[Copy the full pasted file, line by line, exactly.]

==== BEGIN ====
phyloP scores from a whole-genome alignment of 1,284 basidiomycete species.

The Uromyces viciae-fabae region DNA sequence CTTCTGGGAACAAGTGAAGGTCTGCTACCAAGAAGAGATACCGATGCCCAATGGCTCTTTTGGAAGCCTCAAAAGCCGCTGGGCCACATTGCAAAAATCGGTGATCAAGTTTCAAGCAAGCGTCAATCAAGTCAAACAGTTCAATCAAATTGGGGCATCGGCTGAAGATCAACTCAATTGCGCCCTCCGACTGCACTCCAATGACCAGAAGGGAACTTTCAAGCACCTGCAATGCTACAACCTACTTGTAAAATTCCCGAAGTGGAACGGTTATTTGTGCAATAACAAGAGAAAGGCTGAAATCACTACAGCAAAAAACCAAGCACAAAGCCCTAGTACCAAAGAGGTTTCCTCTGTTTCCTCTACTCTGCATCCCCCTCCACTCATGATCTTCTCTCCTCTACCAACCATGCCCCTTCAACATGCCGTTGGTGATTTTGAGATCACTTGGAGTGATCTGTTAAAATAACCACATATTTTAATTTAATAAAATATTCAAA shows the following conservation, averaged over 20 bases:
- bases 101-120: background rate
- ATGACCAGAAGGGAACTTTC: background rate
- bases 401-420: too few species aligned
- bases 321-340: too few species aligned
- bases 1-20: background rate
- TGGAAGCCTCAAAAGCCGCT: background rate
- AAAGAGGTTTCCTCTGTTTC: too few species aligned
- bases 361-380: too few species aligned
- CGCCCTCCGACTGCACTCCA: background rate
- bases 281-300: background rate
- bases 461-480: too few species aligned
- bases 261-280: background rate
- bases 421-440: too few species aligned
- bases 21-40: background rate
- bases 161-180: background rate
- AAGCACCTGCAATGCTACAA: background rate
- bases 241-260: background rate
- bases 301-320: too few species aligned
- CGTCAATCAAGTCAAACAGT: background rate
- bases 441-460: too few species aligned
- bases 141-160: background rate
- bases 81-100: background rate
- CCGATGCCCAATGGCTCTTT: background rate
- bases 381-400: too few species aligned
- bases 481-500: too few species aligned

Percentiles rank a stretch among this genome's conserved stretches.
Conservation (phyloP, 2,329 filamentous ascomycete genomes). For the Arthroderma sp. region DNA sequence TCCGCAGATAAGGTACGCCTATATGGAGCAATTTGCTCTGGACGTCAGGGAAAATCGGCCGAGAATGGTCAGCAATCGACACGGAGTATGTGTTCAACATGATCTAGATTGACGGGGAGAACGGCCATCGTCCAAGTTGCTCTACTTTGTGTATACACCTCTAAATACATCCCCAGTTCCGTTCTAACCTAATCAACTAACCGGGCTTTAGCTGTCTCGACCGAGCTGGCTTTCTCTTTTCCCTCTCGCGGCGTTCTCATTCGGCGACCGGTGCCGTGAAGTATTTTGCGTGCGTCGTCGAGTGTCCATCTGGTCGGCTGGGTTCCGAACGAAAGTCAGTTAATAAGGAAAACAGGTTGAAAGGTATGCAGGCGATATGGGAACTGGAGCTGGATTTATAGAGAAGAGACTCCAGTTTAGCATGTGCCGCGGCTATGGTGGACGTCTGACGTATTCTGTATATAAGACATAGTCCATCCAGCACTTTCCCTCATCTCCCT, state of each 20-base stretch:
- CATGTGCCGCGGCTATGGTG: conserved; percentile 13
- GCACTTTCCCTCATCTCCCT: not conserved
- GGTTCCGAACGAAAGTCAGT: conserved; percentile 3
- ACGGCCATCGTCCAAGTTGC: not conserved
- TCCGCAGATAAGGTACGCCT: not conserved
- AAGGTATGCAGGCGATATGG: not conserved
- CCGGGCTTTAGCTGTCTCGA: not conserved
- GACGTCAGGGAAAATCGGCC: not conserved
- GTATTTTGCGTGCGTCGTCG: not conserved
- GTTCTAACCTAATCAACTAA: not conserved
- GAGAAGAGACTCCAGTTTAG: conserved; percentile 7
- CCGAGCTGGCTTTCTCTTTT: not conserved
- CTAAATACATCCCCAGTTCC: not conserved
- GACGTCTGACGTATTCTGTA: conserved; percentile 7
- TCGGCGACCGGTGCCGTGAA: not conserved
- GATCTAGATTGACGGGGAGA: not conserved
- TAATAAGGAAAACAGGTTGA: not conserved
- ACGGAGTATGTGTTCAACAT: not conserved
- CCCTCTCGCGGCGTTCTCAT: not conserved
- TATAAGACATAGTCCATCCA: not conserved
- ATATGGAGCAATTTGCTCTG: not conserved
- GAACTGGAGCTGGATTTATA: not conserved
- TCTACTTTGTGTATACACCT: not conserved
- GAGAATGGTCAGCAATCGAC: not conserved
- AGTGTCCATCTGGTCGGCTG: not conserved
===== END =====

phyloP scores from a whole-genome alignment of 1,284 basidiomycete species.

The Uromyces viciae-fabae region DNA sequence CTTCTGGGAACAAGTGAAGGTCTGCTACCAAGAAGAGATACCGATGCCCAATGGCTCTTTTGGAAGCCTCAAAAGCCGCTGGGCCACATTGCAAAAATCGGTGATCAAGTTTCAAGCAAGCGTCAATCAAGTCAAACAGTTCAATCAAATTGGGGCATCGGCTGAAGATCAACTCAATTGCGCCCTCCGACTGCACTCCAATGACCAGAAGGGAACTTTCAAGCACCTGCAATGCTACAACCTACTTGTAAAATTCCCGAAGTGGAACGGTTATTTGTGCAATAACAAGAGAAAGGCTGAAATCACTACAGCAAAAAACCAAGCACAAAGCCCTAGTACCAAAGAGGTTTCCTCTGTTTCCTCTACTCTGCATCCCCCTCCACTCATGATCTTCTCTCCTCTACCAACCATGCCCCTTCAACATGCCGTTGGTGATTTTGAGATCACTTGGAGTGATCTGTTAAAATAACCACATATTTTAATTTAATAAAATATTCAAA shows the following conservation, averaged over 20 bases:
- bases 101-120: background rate
- ATGACCAGAAGGGAACTTTC: background rate
- bases 401-420: too few species aligned
- bases 321-340: too few species aligned
- bases 1-20: background rate
- TGGAAGCCTCAAAAGCCGCT: background rate
- AAAGAGGTTTCCTCTGTTTC: too few species aligned
- bases 361-380: too few species aligned
- CGCCCTCCGACTGCACTCCA: background rate
- bases 281-300: background rate
- bases 461-480: too few species aligned
- bases 261-280: background rate
- bases 421-440: too few species aligned
- bases 21-40: background rate
- bases 161-180: background rate
- AAGCACCTGCAATGCTACAA: background rate
- bases 241-260: background rate
- bases 301-320: too few species aligned
- CGTCAATCAAGTCAAACAGT: background rate
- bases 441-460: too few species aligned
- bases 141-160: background rate
- bases 81-100: background rate
- CCGATGCCCAATGGCTCTTT: background rate
- bases 381-400: too few species aligned
- bases 481-500: too few species aligned

Percentiles rank a stretch among this genome's conserved stretches.
Conservation (phyloP, 2,329 filamentous ascomycete genomes). For the Arthroderma sp. region DNA sequence TCCGCAGATAAGGTACGCCTATATGGAGCAATTTGCTCTGGACGTCAGGGAAAATCGGCCGAGAATGGTCAGCAATCGACACGGAGTATGTGTTCAACATGATCTAGATTGACGGGGAGAACGGCCATCGTCCAAGTTGCTCTACTTTGTGTATACACCTCTAAATACATCCCCAGTTCCGTTCTAACCTAATCAACTAACCGGGCTTTAGCTGTCTCGACCGAGCTGGCTTTCTCTTTTCCCTCTCGCGGCGTTCTCATTCGGCGACCGGTGCCGTGAAGTATTTTGCGTGCGTCGTCGAGTGTCCATCTGGTCGGCTGGGTTCCGAACGAAAGTCAGTTAATAAGGAAAACAGGTTGAAAGGTATGCAGGCGATATGGGAACTGGAGCTGGATTTATAGAGAAGAGACTCCAGTTTAGCATGTGCCGCGGCTATGGTGGACGTCTGACGTATTCTGTATATAAGACATAGTCCATCCAGCACTTTCCCTCATCTCCCT, state of each 20-base stretch:
- CATGTGCCGCGGCTATGGTG: conserved; percentile 13
- GCACTTTCCCTCATCTCCCT: not conserved
- GGTTCCGAACGAAAGTCAGT: conserved; percentile 3
- ACGGCCATCGTCCAAGTTGC: not conserved
- TCCGCAGATAAGGTACGCCT: not conserved
- AAGGTATGCAGGCGATATGG: not conserved
- CCGGGCTTTAGCTGTCTCGA: not conserved
- GACGTCAGGGAAAATCGGCC: not conserved
- GTATTTTGCGTGCGTCGTCG: not conserved
- GTTCTAACCTAATCAACTAA: not conserved
- GAGAAGAGACTCCAGTTTAG: conserved; percentile 7
- CCGAGCTGGCTTTCTCTTTT: not conserved
- CTAAATACATCCCCAGTTCC: not conserved
- GACGTCTGACGTATTCTGTA: conserved; percentile 7
- TCGGCGACCGGTGCCGTGAA: not conserved
- GATCTAGATTGACGGGGAGA: not conserved
- TAATAAGGAAAACAGGTTGA: not conserved
- ACGGAGTATGTGTTCAACAT: not conserved
- CCCTCTCGCGGCGTTCTCAT: not conserved
- TATAAGACATAGTCCATCCA: not conserved
- ATATGGAGCAATTTGCTCTG: not conserved
- GAACTGGAGCTGGATTTATA: not conserved
- TCTACTTTGTGTATACACCT: not conserved
- GAGAATGGTCAGCAATCGAC: not conserved
- AGTGTCCATCTGGTCGGCTG: not conserved